WASHINGTON – The McDonald’s Corporation, in collaboration with the International Youth Foundation (IYF), announced a $200,000 investment in Prince George’s County and Washington, D.C. to expand its Youth Opportunity Initiative on July 18.
The Youth Opportunity Initiative is a pre-employment initiative that includes job readiness training, employment opportunities, and workplace development. The goal is to reduce barriers to employment for two million young people by 2025.
“They train young individuals to get ready for the workforce so that they are going in with skills already learned,” said Carlos Mateos Jr., a local McDonald’s franchise owner.
“They’re training them in specific job skills and interviewing and different things like that because the biggest hurdle that they have to jump over is getting into the workforce and not having that experience and the skills that experience builds.”
The initiative began as a pilot program in Chicago a year ago and has exceeded expectations with at least 4,200 young people trained in job skills since its implementation.
Now expanding to the D.C. area, McDonald’s has partnered with local organizations, the Maryland 4-H Foundation, the Latin American Youth Center (LAYC) and the LAYC Career Academy, to train at least 1,000 youth and help them to develop the competencies and the confidence that employers are looking for in entry-level employees.
According to Measure of America, 63,900 young people in D.C. and the surrounding area face barriers to employment and education, said Jonathan Mudd from IYF.
Through the Youth Opportunity Initiative, McDonald’s and local partnerships will use a specialized version of the IYF’s Passport To Success curriculum to provide young people valuable soft skills such as self-awareness and management, communication, problem solving and conflict management.
“Working through local partners is core to IYF’s operating model, we believe that the most effective and sustainable youth development programs are those developed with deep knowledge of the local context and implemented by local organizations that already know where to tap into networks of local youth,” said Mudd.
Following their participation in the program, job opportunities at company-owned and franchised McDonald’s restaurants may consider them for job openings. Graduates from the training will also be able to pursue education and employment opportunities with potential employers across industries such as healthcare, supply chain logistics and information technology.
Looking at the partnership with McDonald’s in the context of a global youth unemployment crisis, IYF sees the Youth Opportunity Initiative as an enormous opportunity, Mudd said. Although the 4.9 million young people in the U.S. not engaged in education or employment and the 43% of employers report being able to find qualified entry-level candidates to fill their needs is a huge disconnect, the hope is that the partnership will go a long way in the end.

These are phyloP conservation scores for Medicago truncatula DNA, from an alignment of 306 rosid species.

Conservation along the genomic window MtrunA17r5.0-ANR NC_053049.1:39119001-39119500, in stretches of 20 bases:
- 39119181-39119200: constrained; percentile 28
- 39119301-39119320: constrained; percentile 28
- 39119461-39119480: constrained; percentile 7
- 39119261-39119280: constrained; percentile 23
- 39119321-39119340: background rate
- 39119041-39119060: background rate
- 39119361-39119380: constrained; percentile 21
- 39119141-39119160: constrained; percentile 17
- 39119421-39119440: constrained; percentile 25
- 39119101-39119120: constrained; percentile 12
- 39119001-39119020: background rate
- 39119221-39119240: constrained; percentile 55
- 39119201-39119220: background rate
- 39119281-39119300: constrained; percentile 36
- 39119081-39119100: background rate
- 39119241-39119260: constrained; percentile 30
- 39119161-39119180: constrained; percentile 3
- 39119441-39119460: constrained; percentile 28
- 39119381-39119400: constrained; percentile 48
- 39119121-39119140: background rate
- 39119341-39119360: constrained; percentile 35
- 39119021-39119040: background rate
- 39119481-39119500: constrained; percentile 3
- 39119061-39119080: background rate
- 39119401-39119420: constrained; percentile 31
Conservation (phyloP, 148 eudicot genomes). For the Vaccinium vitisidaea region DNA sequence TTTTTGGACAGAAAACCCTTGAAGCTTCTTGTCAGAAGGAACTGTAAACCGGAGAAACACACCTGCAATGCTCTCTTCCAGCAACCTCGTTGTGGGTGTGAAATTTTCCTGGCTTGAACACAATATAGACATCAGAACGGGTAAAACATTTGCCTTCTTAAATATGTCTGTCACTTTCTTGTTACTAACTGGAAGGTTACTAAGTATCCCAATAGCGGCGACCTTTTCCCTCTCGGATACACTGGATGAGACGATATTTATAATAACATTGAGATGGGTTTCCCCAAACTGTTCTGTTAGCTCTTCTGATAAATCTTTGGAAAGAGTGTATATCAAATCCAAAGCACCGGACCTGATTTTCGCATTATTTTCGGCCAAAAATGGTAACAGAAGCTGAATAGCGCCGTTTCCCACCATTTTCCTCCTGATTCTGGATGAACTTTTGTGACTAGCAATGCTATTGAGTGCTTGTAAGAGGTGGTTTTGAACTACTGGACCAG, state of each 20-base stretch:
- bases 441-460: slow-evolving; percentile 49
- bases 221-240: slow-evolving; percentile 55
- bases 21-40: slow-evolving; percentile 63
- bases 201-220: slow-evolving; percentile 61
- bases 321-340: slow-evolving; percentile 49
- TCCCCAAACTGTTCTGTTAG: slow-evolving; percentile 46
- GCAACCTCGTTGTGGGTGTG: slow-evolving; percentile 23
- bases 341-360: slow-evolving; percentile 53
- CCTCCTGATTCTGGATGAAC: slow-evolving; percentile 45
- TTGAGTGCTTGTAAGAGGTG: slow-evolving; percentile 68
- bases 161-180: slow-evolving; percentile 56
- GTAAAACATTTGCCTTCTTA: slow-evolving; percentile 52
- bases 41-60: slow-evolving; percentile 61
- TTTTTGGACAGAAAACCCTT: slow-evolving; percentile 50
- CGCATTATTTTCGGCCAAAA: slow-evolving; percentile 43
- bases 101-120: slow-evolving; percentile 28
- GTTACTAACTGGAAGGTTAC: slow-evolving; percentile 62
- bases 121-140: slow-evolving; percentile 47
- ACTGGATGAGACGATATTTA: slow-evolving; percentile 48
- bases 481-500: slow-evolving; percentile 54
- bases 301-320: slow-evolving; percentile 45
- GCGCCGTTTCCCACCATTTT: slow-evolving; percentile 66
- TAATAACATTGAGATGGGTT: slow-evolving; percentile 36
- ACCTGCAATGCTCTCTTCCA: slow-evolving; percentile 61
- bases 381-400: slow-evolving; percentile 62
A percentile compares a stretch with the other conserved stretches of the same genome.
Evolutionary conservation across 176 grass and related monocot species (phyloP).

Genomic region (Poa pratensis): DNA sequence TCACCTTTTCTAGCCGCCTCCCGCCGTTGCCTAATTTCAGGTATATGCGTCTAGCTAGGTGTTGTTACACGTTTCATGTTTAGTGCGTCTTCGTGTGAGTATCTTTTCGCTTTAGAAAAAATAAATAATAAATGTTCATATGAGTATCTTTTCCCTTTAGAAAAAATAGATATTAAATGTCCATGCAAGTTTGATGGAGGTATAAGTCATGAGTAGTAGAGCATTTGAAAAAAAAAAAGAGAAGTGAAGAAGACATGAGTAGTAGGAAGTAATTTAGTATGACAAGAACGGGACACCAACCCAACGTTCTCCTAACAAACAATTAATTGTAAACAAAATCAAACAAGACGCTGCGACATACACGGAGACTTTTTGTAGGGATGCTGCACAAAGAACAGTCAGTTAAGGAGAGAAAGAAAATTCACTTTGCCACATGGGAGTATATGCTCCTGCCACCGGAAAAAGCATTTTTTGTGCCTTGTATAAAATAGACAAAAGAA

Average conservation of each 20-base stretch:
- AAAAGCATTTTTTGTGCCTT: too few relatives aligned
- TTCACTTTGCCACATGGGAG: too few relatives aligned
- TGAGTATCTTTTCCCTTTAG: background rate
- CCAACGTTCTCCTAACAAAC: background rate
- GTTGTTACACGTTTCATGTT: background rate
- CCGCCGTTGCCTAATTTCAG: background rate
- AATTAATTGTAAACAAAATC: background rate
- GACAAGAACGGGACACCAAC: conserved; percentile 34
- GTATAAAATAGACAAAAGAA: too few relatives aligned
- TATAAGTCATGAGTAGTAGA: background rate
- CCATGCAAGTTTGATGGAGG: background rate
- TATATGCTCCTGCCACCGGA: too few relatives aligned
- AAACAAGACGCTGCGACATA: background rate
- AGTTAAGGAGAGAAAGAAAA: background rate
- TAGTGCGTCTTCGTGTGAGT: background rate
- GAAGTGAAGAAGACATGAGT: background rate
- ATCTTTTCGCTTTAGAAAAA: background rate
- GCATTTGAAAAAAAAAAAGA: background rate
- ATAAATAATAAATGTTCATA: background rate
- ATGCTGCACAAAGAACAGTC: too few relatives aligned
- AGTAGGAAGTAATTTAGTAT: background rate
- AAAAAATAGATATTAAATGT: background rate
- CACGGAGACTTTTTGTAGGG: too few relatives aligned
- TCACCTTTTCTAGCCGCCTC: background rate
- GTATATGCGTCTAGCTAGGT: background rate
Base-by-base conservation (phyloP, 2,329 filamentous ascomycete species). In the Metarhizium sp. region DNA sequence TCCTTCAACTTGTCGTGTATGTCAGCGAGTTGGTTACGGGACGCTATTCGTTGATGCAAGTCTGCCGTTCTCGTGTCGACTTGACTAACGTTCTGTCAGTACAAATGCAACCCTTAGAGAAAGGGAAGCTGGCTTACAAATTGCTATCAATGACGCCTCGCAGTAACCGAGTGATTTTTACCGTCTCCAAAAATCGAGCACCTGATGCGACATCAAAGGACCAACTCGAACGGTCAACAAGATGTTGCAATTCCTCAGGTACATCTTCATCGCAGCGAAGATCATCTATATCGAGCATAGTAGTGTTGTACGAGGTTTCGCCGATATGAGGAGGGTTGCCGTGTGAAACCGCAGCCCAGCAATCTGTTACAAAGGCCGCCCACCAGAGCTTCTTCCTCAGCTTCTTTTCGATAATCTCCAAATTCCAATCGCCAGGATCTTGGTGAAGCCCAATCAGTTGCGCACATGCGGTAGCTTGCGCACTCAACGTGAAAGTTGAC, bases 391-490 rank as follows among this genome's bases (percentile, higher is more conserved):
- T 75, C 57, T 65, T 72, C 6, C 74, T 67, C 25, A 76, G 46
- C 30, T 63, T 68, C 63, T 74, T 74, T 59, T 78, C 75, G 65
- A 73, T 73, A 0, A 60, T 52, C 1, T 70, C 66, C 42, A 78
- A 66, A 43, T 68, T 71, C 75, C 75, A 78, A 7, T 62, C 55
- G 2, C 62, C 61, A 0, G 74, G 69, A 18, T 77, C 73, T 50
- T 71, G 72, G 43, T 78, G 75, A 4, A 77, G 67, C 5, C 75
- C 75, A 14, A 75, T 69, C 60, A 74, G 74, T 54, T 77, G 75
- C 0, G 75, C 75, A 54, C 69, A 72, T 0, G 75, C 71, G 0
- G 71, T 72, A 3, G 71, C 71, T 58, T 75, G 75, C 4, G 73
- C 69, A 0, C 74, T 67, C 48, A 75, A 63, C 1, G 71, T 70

“Partnerships like this one with McDonald’s can go a long way toward that end,” Mudd said. “In D.C. and Prince George’s County, in the USA, and around the world, we are committed to bridging connections between education systems, communities and employers; ensuring that young people gain social-emotional intelligence, as well as academic, professional and technical skills; and working with local employers and communities to reduce the skills gap to create thriving economies.”
The Maryland 4-H Foundation, which operates under the University of Maryland Extension, will be teaming up with McDonald’s and IYF to create a Workforce Success Program.
The national organization that runs under a community of 100 public universities works to give kids mentors and encourage them to become leaders in their community. With their newest program here in Prince George’s County through the Youth Opportunity Initiative, the idea is for the Workforce Success Program to be different than typical workforce development programs.
“A lot of those types of programs will target resume building, job searches and interview skills, just ways to get a job,” said 4-H Staff Member Alex Chan. “Ours will focus on workplace success, like once you get that job, how to do hold onto it and keep it.”
Meanwhile, the LAYC will be working to administer the Passport to Success program. With that, the LAYC will build off of their existing programs, such as a summer program where they assist with workforce development.
“Some of our programming is geared towards getting young people who are currently out of school, our of work, and maybe some people who were recently transitioning back into society after being incarcerated,” said LAYC Communications Director Spencer Perry. “We’re having this programming that is serving as a bridge for them.”
Between 4-H and the LAYC, there is one thing in common that they want those in the program to achieve: confidence.
Factors such as housing, jobs and education can be major challenges that stand between young people thriving and getting to adulthood, Perry said. At the LAYC, they hope to equip people with the skills necessary to overcome barriers and be successful.
“It’s going to equip people with the skills that the second they get in front of someone who is interviewing them for a job they will feel ready and they will feel confident,” Perry said.
Mateos said he participated in a separate summer youth program and said the results were extremely positive. From his experience, he sees the Youth Opportunity Initiative being very beneficial to the county.
“For McDonald’s to put in $200,000 is amazing,” Mateos said. “To help 1,000 kids, and that’s just the goal. We’ll see how many we can get to and hopefully surpass our goal